the land, a white scum, extremely perniThe muddiness of the water applied is cious, is the consequence; and if the land stated by some to be of little consequence, be exposed, without drying during the and several writers have even laid it down course of the day, to one severe night frost, as a maxim, that the purer or clearer the the herbage will often be completely cut water is, the more beneficial are its effects. off. Both these causes of injury must be These opinions, however, appear to be di- carefully avoided. About the middle of rectly contradicted by experience; and it February half the quantity of water premay be affirmed, that the mud of water, viously used will be better than more, all particularly in some situations, is nearly of that is requisite now being to keep the as much consequence in winter watering, ground moist and warm, and to hasten the as dung is in the improvement of a poor progress of vegetation ; and in proportion upland field. Every meadow will be found as the weather becomes warmer, the quanproductive, proportionally to the quantity tity introduced should proportionally be of mud collected from the water. Those diminished. An important praxim in the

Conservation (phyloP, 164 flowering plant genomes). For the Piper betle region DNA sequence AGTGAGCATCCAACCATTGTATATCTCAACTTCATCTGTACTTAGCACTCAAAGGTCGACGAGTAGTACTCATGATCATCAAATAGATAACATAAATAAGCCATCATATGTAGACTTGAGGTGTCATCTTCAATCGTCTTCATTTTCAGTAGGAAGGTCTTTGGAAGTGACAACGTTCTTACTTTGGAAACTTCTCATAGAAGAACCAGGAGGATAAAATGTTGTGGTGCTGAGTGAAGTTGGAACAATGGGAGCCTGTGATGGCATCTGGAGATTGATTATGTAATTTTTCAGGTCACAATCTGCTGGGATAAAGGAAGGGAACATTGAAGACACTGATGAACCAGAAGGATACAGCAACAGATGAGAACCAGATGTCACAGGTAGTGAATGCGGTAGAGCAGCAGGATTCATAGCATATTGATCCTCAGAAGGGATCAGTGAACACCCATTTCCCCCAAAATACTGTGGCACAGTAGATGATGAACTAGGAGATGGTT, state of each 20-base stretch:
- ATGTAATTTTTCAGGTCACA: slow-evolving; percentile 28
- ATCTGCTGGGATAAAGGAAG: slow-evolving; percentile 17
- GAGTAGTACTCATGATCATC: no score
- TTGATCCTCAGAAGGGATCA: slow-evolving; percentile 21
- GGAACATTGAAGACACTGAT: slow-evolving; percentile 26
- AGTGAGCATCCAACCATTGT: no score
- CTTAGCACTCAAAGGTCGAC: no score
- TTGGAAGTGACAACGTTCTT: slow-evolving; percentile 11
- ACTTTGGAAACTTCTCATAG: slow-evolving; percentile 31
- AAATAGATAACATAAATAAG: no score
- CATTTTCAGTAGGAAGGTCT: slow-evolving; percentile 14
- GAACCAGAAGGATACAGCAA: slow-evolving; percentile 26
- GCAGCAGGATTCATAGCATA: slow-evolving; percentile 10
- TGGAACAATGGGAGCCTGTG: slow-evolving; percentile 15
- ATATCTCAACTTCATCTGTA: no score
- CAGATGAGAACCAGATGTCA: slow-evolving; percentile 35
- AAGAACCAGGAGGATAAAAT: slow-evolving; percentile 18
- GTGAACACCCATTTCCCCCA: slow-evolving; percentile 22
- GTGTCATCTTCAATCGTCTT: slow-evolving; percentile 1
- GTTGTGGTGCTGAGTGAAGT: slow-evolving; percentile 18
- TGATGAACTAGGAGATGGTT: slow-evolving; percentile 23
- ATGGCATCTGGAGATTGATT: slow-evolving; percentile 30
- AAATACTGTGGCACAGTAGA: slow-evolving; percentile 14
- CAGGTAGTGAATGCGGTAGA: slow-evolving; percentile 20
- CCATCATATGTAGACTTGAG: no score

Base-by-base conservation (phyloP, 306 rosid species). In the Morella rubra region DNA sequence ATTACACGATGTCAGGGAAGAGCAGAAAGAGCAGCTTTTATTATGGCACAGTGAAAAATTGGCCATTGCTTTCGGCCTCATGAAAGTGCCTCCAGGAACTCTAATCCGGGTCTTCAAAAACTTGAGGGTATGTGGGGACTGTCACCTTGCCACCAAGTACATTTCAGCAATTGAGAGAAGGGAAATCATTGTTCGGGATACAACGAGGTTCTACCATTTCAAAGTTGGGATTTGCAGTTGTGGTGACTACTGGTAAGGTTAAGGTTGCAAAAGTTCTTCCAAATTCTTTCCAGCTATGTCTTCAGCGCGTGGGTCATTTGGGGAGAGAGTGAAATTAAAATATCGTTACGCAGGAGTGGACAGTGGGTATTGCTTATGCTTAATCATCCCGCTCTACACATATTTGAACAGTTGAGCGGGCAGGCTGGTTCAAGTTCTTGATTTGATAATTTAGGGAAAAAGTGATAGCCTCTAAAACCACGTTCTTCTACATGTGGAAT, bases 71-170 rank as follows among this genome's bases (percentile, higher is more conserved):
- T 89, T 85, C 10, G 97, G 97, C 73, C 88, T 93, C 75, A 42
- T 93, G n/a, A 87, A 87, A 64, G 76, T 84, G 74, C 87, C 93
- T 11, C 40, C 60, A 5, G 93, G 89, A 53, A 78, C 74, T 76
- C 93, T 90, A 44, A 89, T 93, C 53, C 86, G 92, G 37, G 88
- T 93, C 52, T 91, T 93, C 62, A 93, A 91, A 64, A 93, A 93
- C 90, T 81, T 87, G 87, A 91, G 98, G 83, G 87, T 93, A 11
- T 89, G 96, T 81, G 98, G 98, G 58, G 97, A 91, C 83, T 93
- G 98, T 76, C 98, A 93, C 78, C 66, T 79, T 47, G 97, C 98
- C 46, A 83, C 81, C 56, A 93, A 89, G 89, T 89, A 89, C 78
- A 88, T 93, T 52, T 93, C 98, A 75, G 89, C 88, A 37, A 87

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application of water is to bring it on as mense; and meritorious as many undertak-
plentifully as possible, but to let it pass off ings in England are, they sink to nothing in
by a brisk and nimble course, as not only comparison with these truly great and noble
its stagnation is injurious, but by indolently works. So well understood is the value of
creeping over the land it is of much less water in this conntry, that it is brought by